GBCSA Convention day two roundup

TOP TAKEOUT: The solutions exist. We need to collaborate to scale up and deploy them pronto.

Day two of the Green Building Council South Africa’s (GBCSA) green building convention in Cape Town started with keynote presentations, which reinforced the message from keynote speaker Paul Hawken on day one: The solutions to climate change and the built environment challenges faced already exist. They need to be scaled up and deployed with greater urgency.

“We need to transition from innovation to replication,” said Ed Garrod from Elementa Consulting, which has been involved in 100 Net Zero Energy projects.

“One building alone isn’t going to move the needle at all,” said Rob Peña, who was involved with the Bullitt Centre in Seattle, which is known as the greenest commercial building in the world.

With this emphasis on what needs to be done, greater insight into some of the innovations out there were also given, to show exactly how it is being done globally.

Architect James Law from Cybertecture based in Hong Kong focused attention on issues of inclusivity and affordability in cities. He discussed his firm’s innovation known as the Opod and said that not all buildings needed to be built on site, but could be manufactured in high-tech facilities to create plug and play solutions. These could use excess materials and be located in traditionally difficult to construct in places. The option to transport homes by drones was also being investigated to release the burden from road infrastructure.

Law announced that Cybertecture would be undertaking an Opod project in Masiphumelele, near Cape Town and was looking for collaborators also keen to be involved in the project.

James Law from Cybertecture on stage at the GBCSA green building convention, discussing the Opod.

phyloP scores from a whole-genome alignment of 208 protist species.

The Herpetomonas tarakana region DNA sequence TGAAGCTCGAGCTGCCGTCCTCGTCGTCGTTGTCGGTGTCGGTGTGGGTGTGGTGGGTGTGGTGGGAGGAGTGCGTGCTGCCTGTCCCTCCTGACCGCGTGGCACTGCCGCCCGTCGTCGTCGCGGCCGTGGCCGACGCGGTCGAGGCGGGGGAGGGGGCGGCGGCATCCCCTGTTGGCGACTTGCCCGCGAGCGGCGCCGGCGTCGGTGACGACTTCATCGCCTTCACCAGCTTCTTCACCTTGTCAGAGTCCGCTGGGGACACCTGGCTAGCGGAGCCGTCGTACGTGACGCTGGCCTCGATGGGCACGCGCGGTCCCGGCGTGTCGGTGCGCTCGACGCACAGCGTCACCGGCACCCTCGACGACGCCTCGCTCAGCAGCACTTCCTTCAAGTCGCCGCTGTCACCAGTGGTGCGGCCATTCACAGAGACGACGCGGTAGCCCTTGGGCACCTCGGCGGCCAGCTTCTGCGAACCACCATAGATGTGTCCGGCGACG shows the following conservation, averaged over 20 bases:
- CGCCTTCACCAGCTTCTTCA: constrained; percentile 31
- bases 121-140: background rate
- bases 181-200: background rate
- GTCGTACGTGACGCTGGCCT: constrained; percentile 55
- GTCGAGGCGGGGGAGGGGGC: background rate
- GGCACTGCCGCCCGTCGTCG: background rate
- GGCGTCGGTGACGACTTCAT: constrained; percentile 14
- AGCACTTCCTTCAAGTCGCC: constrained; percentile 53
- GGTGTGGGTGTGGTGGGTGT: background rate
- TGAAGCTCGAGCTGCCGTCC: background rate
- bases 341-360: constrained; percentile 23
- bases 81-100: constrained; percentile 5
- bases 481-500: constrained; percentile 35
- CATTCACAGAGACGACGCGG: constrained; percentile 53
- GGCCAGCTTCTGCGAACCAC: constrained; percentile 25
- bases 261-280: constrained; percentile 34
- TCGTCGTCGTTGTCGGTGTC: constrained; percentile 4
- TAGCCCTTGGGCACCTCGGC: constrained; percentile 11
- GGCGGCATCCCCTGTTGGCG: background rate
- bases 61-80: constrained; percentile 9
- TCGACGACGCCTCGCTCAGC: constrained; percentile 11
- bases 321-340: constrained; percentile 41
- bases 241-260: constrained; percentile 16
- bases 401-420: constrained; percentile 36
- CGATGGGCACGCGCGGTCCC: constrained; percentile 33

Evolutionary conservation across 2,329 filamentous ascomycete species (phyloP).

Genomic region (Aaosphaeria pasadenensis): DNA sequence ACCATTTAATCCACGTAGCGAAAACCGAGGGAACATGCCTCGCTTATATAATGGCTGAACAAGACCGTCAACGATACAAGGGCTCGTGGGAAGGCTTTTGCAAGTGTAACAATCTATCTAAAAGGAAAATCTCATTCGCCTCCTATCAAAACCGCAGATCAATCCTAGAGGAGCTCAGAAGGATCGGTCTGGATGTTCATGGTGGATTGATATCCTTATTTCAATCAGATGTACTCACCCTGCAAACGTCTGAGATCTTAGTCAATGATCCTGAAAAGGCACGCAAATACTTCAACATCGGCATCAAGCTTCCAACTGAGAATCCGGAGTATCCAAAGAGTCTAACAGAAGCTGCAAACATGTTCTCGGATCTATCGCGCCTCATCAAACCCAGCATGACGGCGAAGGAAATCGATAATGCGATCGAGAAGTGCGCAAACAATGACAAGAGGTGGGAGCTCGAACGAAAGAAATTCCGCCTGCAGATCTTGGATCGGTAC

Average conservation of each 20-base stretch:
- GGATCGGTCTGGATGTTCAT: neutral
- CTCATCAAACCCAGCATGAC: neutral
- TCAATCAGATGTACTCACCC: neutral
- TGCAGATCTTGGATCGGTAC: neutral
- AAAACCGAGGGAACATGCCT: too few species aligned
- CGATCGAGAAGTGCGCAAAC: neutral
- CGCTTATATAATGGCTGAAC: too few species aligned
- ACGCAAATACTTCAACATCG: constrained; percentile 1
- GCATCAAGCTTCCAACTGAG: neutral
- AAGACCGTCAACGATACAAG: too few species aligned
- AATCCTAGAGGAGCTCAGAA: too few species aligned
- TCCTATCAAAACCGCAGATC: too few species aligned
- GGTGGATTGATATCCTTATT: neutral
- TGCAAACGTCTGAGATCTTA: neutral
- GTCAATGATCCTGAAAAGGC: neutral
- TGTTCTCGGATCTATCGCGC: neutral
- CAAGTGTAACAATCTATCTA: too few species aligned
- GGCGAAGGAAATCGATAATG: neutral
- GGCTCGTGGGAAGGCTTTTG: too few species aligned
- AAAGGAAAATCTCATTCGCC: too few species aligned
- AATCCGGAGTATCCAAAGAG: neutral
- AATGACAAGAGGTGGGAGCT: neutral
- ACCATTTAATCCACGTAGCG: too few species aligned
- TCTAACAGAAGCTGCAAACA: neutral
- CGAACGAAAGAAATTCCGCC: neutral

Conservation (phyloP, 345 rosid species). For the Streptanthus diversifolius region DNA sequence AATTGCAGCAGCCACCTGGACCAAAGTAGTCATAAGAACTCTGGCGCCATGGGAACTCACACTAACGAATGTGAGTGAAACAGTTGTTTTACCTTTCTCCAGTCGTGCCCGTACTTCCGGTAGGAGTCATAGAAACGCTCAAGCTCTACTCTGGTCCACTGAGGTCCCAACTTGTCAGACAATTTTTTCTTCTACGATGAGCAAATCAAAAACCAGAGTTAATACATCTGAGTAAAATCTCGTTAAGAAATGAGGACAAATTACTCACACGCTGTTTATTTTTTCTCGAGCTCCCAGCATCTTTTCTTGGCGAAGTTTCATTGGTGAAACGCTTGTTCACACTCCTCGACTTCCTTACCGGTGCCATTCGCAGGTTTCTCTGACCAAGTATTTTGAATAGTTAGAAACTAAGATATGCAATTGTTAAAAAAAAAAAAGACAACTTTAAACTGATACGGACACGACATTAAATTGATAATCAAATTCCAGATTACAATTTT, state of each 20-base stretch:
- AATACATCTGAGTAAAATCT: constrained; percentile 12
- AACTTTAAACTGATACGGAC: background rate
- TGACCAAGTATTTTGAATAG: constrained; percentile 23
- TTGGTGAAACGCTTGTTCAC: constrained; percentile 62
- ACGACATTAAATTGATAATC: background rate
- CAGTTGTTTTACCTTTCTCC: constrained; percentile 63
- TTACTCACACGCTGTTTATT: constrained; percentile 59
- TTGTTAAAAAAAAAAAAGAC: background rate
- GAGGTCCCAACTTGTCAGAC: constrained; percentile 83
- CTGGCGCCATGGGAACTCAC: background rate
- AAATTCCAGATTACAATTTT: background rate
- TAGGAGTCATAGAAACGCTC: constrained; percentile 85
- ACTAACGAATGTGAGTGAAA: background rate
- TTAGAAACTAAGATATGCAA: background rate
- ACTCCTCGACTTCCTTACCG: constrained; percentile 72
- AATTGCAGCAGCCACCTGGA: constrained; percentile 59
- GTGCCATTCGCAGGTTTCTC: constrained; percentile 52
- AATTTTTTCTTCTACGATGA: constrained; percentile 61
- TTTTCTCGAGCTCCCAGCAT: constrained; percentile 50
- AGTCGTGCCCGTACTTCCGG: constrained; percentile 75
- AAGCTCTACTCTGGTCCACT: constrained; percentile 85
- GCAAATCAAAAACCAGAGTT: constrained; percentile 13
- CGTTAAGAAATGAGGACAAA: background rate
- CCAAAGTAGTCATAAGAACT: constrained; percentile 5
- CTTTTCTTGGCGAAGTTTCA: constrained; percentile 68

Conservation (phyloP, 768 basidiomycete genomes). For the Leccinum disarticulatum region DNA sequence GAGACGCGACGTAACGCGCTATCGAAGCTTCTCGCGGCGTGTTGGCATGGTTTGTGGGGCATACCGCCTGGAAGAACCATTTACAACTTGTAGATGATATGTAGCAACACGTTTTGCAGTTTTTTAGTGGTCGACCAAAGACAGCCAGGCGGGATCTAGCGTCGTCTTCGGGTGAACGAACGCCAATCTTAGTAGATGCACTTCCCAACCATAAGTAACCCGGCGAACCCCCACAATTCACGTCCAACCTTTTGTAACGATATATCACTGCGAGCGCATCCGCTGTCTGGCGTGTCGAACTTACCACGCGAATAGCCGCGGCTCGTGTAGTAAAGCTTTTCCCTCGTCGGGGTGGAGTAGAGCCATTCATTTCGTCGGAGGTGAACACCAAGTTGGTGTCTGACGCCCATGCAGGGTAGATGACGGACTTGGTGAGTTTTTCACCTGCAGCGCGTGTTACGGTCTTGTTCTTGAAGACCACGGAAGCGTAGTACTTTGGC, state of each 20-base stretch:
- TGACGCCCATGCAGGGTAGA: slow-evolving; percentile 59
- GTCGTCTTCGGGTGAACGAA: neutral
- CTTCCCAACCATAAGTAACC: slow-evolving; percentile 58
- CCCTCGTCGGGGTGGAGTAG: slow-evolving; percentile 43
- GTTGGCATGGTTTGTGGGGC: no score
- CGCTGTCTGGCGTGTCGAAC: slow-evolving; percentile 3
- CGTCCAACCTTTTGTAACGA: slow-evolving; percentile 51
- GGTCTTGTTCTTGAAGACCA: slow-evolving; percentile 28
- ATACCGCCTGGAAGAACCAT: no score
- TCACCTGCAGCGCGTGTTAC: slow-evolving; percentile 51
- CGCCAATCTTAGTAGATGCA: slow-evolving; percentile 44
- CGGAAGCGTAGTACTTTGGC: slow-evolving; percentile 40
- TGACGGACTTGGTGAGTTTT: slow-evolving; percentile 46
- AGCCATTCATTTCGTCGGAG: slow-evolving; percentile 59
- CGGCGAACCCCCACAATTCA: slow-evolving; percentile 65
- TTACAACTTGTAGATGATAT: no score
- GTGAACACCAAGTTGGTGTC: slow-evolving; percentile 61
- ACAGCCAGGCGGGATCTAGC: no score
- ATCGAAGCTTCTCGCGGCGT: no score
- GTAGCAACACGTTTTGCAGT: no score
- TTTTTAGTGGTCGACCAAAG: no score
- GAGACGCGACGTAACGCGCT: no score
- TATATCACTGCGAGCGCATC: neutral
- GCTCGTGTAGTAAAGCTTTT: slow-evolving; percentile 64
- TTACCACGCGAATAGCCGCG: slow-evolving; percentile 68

Maria Chiari Pastore from Stefano Boeri Architetti in Italy then took delegates on an in-depth look into vertical forests, particularly the residential tower in Milan, which hosts 800 trees, 4 500 shrubs and 15 000 plants distributed according to the sun exposure of the facade. This complex structure is being replicated all over the world and increased effort is being spent on transitioning from single buildings to entire cities, for example in Cairo. In this regard, the first ever World Forum on Urban Forests will be held in Mantova in November to December 2018.

The Milan vertical forest by Stefano Boeri Architetti.

The breakaway sessions allowed delegates to get more detail on their specific areas of interest. Having to choose a particular stream is always tough for a journalist with FOMO who wants to get insight into everything, but delegates were pleased at the opportunity to get more in-depth information and inspiration in their areas of specialty.

In the Power of Collective Action in the Built Environment breakaway, Dr Barbara Holtmann from Women in Cities International said that for green buildings to become the norm, real partnership and collaboration opportunities would be required. A huge amount of advocacy, inclusive consultation and shared processes could create a cultural shift which would foster more demand for green buildings, which in turn could drive down prices.

The lack of trust between public entities, particularly local government and the private sector was highlighted as a major hurdle in the green building industry. This will need to be overcome with the investment of time into relationships and creative conversations with a capacity for change.

Dr. Barbara Holtmann’s presentation was entitled ‘What it looks like when it’s fixed’.

The Positioning the Business Case for Net Zero New Building Projects session provided great insight into how to make Net Zero projects happen, looking specifically at 78 Corlett drive by Daffonchio Architects and the Linden Vleihuis project by Marc Sherratt Sustainability Architects. Both projects worked with Solid Green as the sustainability consultant.

Chilufya Lombe from Solid Green emphasised that it is almost an unprecedented amount of energy efficiency required for going Net Zero carbon. Having process-driven design is required and more thought on how comfort can be achieved without air-conditioning will be needed if Net Zero is to become standard.

“We want to achieve Net Zero but we don’t want to throw money at it. We have to throw engineering and good design at it rather,” concluded Lombe.

Chilufya Lombe from Solid Green on stage discussing the realities of Net Zero certification in South Africa.

Delegates were given more time to network at the gala dinner in the evening, and the hard-working people and innovative projects turning heads throughout the year were honoured by the GBCSA at the Green Leadership Awards

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